# Complex Analysis: #24 Infinite Products of Functions

converging. In fact it is absolutely convergent. Therefore, according to theorem 47, we must have

converging, and so defining a function, for all z ∉ ℤ. But is this function meromorphic? It is a small exercise to see that the sequence of partial products is uniformly convergent on compact subsets of ℂ \ ℤ, and thus according to Weierstrass’ convergence theorem, the function is analytic in ℂ \ ℤ. So this example shows one way to proceed in this special case.

On the other hand, polynomials seem to give us a more natural basis for generating analytic functions. Given a polynomial P(z), we can write it as

P(z) = a(a

_{1}− z) · · · (a_{n}− z),where a

_{1}, . . . , a

_{n}are the zeros of the polynomial (perhaps some with multiplicity greater than one), and a ≠ 0 is some constant. If we generalize this to an inﬁnite product, and if we hope that things will converge, then we expect the terms to converge to 1. So it is natural to write something like this:

If the sequence of absolute values |a

_{n}| grows sufficiently rapidly, then we might expect to have convergence. But even a simple sequence like a

_{n}= n does not satisfy this property. Such considerations led to Weierstrass’ product theorem.

**Theorem 48 (Weierstrass)**Let (a

_{n})

_{n∈ℕ}be a sequence of complex numbers with a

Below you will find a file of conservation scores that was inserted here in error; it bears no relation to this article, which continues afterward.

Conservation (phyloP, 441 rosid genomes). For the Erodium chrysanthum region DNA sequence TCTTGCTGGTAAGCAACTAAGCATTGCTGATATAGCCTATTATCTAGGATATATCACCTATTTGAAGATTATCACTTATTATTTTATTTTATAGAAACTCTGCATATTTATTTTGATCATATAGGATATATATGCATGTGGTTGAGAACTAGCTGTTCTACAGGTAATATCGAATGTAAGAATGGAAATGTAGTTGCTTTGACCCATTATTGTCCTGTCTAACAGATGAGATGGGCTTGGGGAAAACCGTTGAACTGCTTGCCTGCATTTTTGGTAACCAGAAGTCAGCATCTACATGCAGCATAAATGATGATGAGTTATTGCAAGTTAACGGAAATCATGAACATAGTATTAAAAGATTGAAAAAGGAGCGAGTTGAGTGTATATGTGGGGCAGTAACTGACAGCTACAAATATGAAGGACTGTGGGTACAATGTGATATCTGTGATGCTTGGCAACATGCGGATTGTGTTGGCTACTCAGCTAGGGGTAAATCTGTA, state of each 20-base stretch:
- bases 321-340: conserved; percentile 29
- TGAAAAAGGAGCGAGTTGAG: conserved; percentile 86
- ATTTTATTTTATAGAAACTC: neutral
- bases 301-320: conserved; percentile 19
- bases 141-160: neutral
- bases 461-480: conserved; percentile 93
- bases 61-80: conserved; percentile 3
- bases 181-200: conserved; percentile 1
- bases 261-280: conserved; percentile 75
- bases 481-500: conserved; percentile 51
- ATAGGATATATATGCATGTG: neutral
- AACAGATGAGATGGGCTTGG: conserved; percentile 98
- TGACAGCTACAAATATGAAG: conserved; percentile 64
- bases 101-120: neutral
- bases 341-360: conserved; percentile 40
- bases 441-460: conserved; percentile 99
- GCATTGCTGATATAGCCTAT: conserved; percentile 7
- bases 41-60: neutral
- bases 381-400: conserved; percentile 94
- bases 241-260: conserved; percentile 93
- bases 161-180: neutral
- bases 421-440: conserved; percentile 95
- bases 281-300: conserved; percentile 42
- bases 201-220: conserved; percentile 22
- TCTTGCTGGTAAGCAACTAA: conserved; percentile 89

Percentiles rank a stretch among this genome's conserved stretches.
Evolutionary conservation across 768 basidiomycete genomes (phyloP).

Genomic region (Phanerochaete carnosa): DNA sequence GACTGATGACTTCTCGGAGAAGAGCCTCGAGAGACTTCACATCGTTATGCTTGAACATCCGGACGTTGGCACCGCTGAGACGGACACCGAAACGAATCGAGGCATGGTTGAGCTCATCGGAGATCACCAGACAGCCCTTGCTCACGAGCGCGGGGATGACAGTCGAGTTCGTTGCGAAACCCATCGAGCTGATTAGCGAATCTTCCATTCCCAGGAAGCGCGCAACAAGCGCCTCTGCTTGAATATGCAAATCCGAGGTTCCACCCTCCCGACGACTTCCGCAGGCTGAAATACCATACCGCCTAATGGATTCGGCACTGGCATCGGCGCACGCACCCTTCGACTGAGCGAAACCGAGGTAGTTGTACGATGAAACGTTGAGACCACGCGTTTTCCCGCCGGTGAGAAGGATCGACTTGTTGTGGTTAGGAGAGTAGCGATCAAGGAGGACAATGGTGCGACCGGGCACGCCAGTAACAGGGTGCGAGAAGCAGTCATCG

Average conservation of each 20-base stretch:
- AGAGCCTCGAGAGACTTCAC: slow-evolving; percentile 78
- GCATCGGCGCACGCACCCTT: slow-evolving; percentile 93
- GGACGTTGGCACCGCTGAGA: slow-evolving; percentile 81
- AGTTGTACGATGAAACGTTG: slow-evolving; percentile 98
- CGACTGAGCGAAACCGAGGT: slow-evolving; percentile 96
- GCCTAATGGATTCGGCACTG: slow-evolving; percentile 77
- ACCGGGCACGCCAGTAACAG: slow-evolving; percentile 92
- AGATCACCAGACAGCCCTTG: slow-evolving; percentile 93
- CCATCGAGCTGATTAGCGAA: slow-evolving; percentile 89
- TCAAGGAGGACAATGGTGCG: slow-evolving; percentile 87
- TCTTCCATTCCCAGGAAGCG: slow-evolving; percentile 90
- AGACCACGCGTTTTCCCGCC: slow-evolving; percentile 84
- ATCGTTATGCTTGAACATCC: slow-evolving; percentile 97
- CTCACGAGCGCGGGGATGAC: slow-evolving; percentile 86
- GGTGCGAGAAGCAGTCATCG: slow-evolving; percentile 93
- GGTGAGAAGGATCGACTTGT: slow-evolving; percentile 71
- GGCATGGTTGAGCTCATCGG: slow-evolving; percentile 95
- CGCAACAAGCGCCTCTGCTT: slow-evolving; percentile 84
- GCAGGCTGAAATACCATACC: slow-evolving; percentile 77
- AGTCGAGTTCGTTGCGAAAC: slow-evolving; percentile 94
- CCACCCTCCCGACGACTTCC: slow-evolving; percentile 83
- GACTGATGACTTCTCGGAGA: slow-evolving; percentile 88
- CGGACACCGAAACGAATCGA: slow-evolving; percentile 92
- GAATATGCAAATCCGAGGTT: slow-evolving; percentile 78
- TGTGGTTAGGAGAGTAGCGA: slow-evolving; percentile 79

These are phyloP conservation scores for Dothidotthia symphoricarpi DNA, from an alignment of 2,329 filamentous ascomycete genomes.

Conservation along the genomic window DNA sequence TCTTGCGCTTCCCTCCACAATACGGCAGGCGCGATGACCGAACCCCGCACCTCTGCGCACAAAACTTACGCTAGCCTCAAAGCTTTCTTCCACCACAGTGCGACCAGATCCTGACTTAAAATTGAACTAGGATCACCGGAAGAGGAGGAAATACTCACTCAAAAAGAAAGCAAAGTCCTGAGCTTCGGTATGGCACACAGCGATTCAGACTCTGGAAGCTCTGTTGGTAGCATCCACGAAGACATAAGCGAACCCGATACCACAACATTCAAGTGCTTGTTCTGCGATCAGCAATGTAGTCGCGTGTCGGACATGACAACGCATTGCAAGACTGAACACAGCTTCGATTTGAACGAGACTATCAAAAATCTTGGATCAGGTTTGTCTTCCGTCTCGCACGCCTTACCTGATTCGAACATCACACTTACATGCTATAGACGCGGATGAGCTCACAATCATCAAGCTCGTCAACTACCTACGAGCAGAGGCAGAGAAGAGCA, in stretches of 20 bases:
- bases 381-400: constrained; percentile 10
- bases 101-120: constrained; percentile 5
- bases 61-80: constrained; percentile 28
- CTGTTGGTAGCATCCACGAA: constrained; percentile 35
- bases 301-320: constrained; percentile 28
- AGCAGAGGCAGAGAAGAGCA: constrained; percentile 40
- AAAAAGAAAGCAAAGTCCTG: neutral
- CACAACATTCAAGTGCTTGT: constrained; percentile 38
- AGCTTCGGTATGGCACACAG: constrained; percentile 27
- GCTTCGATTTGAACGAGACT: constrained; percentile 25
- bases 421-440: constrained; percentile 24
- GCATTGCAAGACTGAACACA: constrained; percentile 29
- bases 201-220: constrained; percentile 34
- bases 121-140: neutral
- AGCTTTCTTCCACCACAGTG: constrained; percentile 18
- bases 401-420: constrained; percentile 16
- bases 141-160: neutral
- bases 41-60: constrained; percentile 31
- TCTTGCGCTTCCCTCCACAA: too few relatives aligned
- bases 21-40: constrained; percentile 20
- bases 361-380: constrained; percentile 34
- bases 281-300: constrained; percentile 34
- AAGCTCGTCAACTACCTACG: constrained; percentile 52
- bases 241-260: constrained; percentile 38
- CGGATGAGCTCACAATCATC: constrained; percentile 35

_{n}≠ 0 for all n, and lim

_{n→∞}a

_{n}= ∞. Then there exist integers m

_{n }≥ 0 such that the product

In fact, we can be more specific than this.

**Corollary**

Let f : ℂ → ℂ be a non-constant entire function. Then there exists an entire function g such that

we have that the function given by φ(z) = f(z)/Ψ(z) is an entire function (with removable singularities) with φ(z) ≠ 0, for all z ∈ ℂ. But then φ'(z)/φ(z) is also an entire function, with antiderivative g(z), say. Let’s look at the derivative of the function φ(z)e

^{−g(z)}. We get

So φ(z)e

^{−g(z)}is a constant, which we can absorb into g in such a way that φ(z)e

^{−g(z)}= 1

A simple consequence of this theorem is that every meromorphic function defined throughout ℂ is a rational function. That is, let f be meromorphic, with poles a

_{1}, a

_{2}, . . . . [ Of course if there are only ﬁnitely many poles, then this is trivial. On the other hand, since the poles are isolated, there can be at most countably many of them.] Regardless of the way the poles are numbered, since they are isolated we must have lim

_{n→∞}a

_{n}= ∞. Therefore take the product Ψ · f, where Ψ is an entire function with the same set of zeros as f has poles (weighted according to their orders). Thus Ψ · f is — apart from a set of isolated, removable singularities — an entire function; call it g : ℂ → ℂ. Therefore we can write f = g/Ψ.

Looking at the the formula in Weierstrass’ theorem, we see that it can become a bit of a mess, particularly then the numbers m

_{n}get larger and larger. Things are nicer if there exists a single number m, such that Weierstrass’ theorem works with all m

_{n}≤ m.

**Deﬁnition 16**

Given a countable set of non-zero complex numbers {a

_{n}}, if there exists an integer m ≥ 0 such that the product

converges, then this is called the

*canonical product*associated with the sequence (a

_{n})

_{n∈ℕ}. The smallest such m is called the

*genus*of the canonical product.

When does the canonical product exist? That is to say, for a ﬁxed non-negative integer m, and for each a

_{n}, we have a “remainder term” of the form

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